I met a lot of people, made a new friends, and have grown my network exponentially! The other cohorts are working on meetups and networking events to meet prior graduates and future students. There is a big sense of community.
Ultimately, I got way more out of the UT Austin Coding Boot Camp than I ever thought. I looked at other camps, but the biggest deciding factor for me was being part of the University of Texas system. Attending class on campus made me feel even more invested in the class, and having UT put their name on the class gave the boot camp the validity that other boot camps do not have.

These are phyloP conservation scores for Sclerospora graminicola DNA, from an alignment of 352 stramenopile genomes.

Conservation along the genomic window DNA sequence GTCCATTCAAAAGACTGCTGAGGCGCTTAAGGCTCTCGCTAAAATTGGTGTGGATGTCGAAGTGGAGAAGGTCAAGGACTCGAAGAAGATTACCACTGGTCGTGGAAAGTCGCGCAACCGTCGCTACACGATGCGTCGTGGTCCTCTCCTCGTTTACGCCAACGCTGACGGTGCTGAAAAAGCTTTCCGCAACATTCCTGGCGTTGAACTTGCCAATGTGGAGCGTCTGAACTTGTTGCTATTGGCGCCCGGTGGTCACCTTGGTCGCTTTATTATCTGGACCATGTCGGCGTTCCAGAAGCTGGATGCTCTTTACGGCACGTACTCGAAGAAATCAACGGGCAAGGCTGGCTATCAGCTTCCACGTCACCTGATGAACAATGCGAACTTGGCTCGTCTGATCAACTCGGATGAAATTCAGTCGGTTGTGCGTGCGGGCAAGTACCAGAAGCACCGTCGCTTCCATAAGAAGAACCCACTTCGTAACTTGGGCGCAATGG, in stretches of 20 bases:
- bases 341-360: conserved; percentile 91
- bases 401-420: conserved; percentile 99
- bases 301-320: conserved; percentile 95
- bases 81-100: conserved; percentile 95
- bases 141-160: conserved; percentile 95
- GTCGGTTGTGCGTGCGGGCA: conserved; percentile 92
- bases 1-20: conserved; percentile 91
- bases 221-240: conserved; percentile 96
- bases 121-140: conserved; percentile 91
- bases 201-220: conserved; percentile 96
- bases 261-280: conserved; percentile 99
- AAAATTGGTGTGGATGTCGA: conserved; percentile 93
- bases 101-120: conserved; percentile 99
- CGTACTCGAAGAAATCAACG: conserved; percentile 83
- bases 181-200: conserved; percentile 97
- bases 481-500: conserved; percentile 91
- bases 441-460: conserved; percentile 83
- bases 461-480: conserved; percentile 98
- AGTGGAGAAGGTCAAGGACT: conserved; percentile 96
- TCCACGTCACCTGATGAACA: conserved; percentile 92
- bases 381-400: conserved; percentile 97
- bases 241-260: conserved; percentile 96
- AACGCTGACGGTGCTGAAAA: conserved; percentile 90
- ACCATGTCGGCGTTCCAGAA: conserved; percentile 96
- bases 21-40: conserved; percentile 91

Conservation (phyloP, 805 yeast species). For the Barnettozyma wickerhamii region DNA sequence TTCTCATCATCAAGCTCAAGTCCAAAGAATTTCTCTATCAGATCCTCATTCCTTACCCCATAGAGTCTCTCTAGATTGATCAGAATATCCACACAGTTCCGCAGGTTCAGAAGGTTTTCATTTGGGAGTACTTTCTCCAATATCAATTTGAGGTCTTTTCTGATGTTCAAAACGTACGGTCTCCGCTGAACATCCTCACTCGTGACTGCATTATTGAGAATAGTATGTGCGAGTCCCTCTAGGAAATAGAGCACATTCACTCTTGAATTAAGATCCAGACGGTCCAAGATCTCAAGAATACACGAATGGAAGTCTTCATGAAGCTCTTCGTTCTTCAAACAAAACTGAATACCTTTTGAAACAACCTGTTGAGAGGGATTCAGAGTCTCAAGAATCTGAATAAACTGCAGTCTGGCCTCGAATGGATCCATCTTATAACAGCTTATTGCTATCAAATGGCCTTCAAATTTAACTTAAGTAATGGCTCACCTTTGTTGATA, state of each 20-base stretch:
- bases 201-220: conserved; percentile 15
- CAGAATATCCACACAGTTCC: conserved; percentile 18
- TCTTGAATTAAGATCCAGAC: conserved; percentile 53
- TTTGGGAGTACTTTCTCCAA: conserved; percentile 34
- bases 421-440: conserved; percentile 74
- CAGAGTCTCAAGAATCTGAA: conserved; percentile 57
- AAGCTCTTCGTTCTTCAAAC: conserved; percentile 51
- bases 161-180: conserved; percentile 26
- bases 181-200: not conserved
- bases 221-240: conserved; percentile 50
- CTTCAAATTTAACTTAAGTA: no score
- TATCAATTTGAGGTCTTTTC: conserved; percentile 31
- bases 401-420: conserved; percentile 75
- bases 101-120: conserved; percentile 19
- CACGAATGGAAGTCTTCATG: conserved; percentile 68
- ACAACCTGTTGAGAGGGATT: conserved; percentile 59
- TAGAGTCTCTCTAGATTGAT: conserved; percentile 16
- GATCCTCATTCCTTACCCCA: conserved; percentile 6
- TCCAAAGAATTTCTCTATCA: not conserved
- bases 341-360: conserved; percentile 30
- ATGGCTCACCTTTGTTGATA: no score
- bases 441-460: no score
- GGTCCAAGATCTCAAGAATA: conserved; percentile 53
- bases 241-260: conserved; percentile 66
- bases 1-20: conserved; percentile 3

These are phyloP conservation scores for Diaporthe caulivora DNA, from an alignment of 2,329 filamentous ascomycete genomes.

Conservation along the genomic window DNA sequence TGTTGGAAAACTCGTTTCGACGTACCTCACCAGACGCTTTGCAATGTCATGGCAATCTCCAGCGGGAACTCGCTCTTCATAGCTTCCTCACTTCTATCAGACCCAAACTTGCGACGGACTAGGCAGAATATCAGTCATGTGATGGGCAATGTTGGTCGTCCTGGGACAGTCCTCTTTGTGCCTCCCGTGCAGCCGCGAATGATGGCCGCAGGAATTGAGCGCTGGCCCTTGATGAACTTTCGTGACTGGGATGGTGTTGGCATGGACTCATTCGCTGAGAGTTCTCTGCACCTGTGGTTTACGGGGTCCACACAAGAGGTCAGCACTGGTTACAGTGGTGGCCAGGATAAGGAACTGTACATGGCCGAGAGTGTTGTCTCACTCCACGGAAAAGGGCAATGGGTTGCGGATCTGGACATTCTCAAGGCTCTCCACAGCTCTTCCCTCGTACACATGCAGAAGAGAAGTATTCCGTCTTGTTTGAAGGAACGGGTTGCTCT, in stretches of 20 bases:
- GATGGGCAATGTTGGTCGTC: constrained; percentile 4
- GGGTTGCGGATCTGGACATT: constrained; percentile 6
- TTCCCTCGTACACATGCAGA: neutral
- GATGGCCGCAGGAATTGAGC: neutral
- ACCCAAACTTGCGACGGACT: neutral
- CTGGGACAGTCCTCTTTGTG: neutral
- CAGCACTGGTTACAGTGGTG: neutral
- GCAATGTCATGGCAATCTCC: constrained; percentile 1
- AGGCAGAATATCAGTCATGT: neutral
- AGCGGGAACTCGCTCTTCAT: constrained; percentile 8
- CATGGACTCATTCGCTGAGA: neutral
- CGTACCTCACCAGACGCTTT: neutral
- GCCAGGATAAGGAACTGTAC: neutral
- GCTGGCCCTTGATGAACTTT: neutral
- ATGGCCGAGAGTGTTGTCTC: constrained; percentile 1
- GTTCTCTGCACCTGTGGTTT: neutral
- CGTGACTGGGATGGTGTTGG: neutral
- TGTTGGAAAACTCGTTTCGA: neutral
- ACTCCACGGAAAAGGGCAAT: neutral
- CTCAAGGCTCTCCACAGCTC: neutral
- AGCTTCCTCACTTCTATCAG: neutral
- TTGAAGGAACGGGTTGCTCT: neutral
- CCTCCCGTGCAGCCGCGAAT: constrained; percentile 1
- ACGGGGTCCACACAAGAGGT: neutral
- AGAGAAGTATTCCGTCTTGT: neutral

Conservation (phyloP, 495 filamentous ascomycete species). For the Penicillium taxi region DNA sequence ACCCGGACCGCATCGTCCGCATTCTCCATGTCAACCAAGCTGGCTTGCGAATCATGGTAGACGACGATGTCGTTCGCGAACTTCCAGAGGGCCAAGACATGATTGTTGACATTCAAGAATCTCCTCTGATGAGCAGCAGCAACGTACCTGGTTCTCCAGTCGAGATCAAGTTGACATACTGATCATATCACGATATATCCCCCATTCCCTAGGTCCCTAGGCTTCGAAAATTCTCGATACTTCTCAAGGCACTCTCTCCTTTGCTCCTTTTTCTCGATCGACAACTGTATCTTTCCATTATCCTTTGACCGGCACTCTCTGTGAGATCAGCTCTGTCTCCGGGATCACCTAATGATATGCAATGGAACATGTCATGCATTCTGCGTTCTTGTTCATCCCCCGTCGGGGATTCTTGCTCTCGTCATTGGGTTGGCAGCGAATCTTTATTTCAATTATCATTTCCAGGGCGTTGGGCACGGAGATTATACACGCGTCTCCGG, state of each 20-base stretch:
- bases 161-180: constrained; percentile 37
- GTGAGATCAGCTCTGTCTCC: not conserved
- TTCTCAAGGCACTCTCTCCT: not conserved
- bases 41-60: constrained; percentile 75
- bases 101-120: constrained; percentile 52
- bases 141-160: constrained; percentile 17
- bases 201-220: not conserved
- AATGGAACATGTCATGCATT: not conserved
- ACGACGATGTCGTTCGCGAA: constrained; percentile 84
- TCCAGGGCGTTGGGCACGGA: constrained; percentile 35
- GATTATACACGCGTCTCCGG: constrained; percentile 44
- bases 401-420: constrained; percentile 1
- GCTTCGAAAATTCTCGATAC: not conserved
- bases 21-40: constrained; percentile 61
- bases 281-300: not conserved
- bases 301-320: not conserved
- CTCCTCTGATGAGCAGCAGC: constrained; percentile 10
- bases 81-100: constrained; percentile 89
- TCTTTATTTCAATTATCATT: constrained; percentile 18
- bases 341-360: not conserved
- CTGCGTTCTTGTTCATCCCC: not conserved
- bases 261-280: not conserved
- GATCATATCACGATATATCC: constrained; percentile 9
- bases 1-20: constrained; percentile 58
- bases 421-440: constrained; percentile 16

ABOUT ME: Just to put my experience into perspective, I came from a varied background in sales, freelance photography and videography. I loathed going into my sales job every day and wanted a career change but wasn’t exactly sure how to go about it or what direction to head. I randomly came across a boot camp, and was intrigued at the idea. Become a web developer in 24 weeks? I had taken a basic HTML/CSS class in college several years ago, and while I certainly enjoyed it, that sounds a little too good to be true. My options were to either go back to school through UT or ACC, or look more into a boot camp, weighing the pros and cons of each. Once I decided this was certainly the direction I wanted to head, I started researching local boot camps more in-depth, of which several exist. The Coding Boot Camp at UT Austin checked off every box I was looking for: part-time so that I could continue to work a full-time job, career services, a reasonable price, and it was backed by the UT name.